2014年08月10日

'Yasugibushi' or 'Yasukibushi' is a well-known folk song in Yasugi region, Shimane Prefecture.

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The history of Yasugibushi is unexpectedly short, which was completed by Ms. Watanabe Oito and her father based on a traditional folk song in Izumo district, a part of present Shimane Prefecture. In imitation of a comical gesture to catch loaches with a bamboo basket, the so-called 'dojo-sukui' loach-scooping dance accompanied by Yasukibushi song was enjoying a boom in Tokyo after Osaka early in the 20th century. This unique dance was performed at many small theaters in Asakusa, Tokyo, which is very helpful to be known throughout the country. Most Japanese know Yasukibushi even though they don't know the place name Yasugi in Shimane Prefecture. The dojo-sukui dancer with a bamboo creel on his side and bamboo basket in his hands, as shown in the picture, is funny enough to be prevailing in the country as a banquet entertainment performed by an amateur.

Licensed tour guide/travel asssistant,
Masahisa Takaki.

通訳案内士 高木聖久。

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posted by masahisa at 15:52 | Japanese theatrical arts and music | このブログの読者になる | 更新情報をチェックする

2012年03月01日

'Bunraku' originally meant the name of the playhouse exclusively for Japanese puppet show 'Ningyo-joruri', however it has become a synonym for 'Ningyo-joruri' itself.

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Japan's leading traditional theatrical art 'Bunraku', played by men, is made up of three kinds of professions 'san-gyo'. They are narrator 'dayu',three-stringed musical instrument player 'shamisen' and puppeteers 'ningyo-zukai'.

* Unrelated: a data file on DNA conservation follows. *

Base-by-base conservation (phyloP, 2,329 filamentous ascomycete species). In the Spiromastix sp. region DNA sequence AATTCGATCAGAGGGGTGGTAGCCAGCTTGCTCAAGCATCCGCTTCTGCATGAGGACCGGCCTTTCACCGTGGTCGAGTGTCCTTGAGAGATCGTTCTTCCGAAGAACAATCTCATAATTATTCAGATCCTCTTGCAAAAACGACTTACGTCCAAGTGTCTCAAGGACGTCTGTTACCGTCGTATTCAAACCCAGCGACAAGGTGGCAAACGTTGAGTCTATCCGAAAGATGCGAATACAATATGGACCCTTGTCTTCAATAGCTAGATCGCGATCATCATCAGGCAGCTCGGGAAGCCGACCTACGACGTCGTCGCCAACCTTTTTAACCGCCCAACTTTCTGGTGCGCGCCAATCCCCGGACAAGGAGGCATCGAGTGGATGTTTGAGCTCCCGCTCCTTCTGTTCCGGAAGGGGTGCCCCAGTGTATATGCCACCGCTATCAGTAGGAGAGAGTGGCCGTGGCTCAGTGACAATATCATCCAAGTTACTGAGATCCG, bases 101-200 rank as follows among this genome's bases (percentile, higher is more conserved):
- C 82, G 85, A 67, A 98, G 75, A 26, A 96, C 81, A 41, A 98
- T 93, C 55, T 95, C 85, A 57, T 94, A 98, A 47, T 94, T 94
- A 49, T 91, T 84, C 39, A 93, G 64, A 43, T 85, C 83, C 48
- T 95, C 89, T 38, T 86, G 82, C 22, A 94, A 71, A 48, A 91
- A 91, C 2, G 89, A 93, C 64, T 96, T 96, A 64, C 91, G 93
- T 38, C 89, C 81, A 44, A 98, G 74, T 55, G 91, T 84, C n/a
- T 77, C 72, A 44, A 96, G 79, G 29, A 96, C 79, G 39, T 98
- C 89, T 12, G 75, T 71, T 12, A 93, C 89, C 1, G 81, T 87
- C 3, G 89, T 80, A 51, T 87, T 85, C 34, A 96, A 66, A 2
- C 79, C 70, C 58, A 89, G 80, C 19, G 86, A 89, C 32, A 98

This art has been developed since the 17th century when Japan's older puppet play met an older dramatic recitation called 'Joruri' to reach completion largely thanks to the two great masters of this world, the narrator 'Takemoto Gidayu' and the playwright 'Chikamatsu Monzaemon'.
In the field of all the traditional theatrical arts of Japan, the top 'dayu' narrator is regarded as more prestigious than 'Ichikawa Danjyuro' the highest-ranking kabuki actor.
The first picture shows the very famous scene from 'Keisei awa-no-naruto' which is one of the most important 'Bunraku' works. As shown in the second picture, the different kinds of heads are used according to sex, age, social status and so on, for each puppet handled by three puppeteers.

Licensed tour guide/travel assistant,
Masahisa Takaki.

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posted by masahisa at 17:25 | Japanese theatrical arts and music | このブログの読者になる | 更新情報をチェックする

2011年03月18日

Okinawan music features a song to the accompaniment of folk instrument such as a 'sanshin' snakeskin samisen,'hyoshigi' wooden clappers,a 'taiko' drum and a 'yubibue' finger-whistling.

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Okinawa has characteristic music different from Japanese mainland, because it had been a independent kingdom until the 19th century. The most distinguishing point found in this music is a pentatonic scale made up of do-mi-fa-si-do, which is as same as gamelan music in Indonesia. This music is exotic even for Japanese mainlanders on account of specific musical instruments such as a 'sanshin' banjo, 'sanba' castanets, etc. When it is sung by the Okinawan dialect, no one in the mainland can't understand the meaning, accordingly it is often sung in the standard Japanese in recent years. The picture of the dressed-up trio, the girl with 'sanba' on the left, the boy with 'sanshin' in the middle and the boy with 'taiko' on the left, was taken in a restaurant in Naha City.

Licensed tour guide/travel assistant,
Masahisa Takaki.

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posted by masahisa at 12:39 | Japanese theatrical arts and music | このブログの読者になる | 更新情報をチェックする